A Very Informative Email...

Do state agencies not have to adhere to consumer laws?
No, they don't.
Nor do they have to adhere to
advertising laws either. It turns out that they can get
away with just about everything. And the Texas
Lottery is a "state agency."

Many thanks for taking your time to send us such an
informative email. I will certainly review these
sites & I'm sure my visitors will greatly
appreciate knowing the law
is suppose to protect us.

Brought To You By
The Lotto Report
A Bi-Weekly Publication Since 1993

Email Me - (The Lotto Report)

The Email
(If you don't understand what this is all about,
my explanation is at the bottom of the page)

To: lottoreport@lottoreport.com
Subject: The Last Straw

Sept. 9, 2000

Good afternoon:

I haven't sent you a correspondence in some time, but continue to watch your' reporting with great interest. I have several items to note:

(a) The public display against the recent actions of the TLC regarding Lotto Texas and dissemination of information. I would love to be there, and will try to stay out of trouble.

(b) Your' new member's section: Please explain it's function, and how to join.

(c) The item that prompts this letter: I've watched the TLC "punish" you for your' reporting to the concerned citizens of information we don't have ready access to, by coming up with reasons to suspend your 'privilege' to this information also. At best, this is unethical, as all government actions I have ever witnessed that pertain to a business are proceeded by either a "grand father" clause, a grace period to achieve compliance; or both. This last action, whereby they suspended your' access to pretest data {which is generated solely to prove an unbiased and properly functioning game}, because you pointed out a mistake on their part --- is unconscionable. Clearly, they are out to prove they have 'broad powers' as described under the Lottery Enabling Act, and are to be questioned by no one. I refer you and all other concerned citizens to two web sites of interest:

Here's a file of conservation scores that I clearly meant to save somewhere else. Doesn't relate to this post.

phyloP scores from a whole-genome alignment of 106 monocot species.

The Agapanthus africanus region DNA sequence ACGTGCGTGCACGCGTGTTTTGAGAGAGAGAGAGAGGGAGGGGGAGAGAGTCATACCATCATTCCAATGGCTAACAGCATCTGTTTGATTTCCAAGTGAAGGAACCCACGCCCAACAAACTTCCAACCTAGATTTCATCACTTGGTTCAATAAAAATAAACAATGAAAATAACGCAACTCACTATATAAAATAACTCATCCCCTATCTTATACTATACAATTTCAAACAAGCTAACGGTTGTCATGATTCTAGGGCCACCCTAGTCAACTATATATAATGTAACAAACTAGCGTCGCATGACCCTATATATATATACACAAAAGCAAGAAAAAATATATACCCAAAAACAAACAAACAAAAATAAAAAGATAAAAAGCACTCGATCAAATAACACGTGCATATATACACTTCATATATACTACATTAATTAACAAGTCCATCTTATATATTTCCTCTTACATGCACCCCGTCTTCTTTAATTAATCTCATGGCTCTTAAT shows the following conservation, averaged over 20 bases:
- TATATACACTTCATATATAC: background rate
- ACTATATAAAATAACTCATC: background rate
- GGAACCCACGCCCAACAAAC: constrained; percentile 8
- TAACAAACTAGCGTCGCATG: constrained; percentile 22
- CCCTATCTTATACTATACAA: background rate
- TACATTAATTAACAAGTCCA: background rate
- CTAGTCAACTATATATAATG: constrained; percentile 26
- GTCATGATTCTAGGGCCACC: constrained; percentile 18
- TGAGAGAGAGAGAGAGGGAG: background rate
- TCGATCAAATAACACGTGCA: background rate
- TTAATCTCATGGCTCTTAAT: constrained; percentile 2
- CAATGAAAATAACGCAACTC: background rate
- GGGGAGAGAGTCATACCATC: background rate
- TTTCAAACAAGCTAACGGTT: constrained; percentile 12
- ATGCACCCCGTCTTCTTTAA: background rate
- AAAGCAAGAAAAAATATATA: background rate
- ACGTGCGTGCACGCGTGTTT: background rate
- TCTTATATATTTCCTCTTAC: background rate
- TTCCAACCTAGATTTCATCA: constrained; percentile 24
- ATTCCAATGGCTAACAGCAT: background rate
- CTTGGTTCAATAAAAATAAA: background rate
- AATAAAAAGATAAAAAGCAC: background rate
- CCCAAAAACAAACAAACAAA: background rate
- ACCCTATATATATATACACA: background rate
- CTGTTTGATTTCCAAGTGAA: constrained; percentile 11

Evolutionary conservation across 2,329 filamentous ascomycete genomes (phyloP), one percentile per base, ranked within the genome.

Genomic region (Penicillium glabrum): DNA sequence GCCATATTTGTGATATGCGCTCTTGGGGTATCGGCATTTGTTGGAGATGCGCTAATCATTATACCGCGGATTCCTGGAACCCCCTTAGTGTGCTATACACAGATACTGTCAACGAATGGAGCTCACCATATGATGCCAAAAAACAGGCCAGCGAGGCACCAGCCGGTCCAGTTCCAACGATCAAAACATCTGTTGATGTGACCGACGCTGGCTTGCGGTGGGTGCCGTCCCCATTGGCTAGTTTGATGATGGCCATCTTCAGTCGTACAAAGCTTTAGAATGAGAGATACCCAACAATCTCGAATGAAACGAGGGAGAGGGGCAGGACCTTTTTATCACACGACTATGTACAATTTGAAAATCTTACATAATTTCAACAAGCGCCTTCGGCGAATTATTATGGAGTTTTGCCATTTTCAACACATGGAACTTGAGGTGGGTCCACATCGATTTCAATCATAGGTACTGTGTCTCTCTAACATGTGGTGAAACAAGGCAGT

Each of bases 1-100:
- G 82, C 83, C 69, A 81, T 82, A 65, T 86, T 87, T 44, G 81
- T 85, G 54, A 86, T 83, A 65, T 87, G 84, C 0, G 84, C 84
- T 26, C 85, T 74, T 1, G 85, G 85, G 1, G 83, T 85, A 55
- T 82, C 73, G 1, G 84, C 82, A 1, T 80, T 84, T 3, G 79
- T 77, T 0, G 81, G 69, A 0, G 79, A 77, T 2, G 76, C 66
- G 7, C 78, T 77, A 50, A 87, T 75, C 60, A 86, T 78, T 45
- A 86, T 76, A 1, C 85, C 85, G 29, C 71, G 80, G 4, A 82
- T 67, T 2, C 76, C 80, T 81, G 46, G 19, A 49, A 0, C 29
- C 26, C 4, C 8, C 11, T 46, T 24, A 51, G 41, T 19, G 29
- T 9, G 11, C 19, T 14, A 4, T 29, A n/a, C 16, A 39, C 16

Texas Open Government Act
Attorney General of Texas,
open government section
(Currently having problems with this link -
will find out what is wrong and correct it)

Please take time to thoroughly view the site. The following is found as a question & answer item: Question - "May a governmental body ask me why I want the records?" Answer - "No a governmental body is forbidden from inquiring about the purpose for which the records will be used".

My interpretation: The TLC may grant privileges to organizations beyond the true limits of the Open Records Act, and you have received these privileges; but denying them on the basis of whether you are critical of their mistakes is illegal under the Open Government Act. This site is very good: you can even list all open records rulings that contain 'Texas Lottery', 'Linda Cloud', etc.

Deceptive Trade Practices -
Consumer Protection Act
Texas Bar Association

Again, a very good site. The following two excerpts will be enough to cause many people to visit:

"prohibits acts that cause confusion regarding the sponsorship, approval, or certification of goods or services: It prohibits people from representing a product has the approval of an organization that has not really approved it" "Unless the section involved requires otherwise, the consumer is not required to prove that the defendant 'intentionally' or 'knowingly' violated the DTPA.

My comments: I chose this as known violations exist regarding public and retailer support for the 6/54 ball change {in more ways than I care to document here, but easily proven in the TLC's own meeting minutes}. It also allows punitive damages for violation.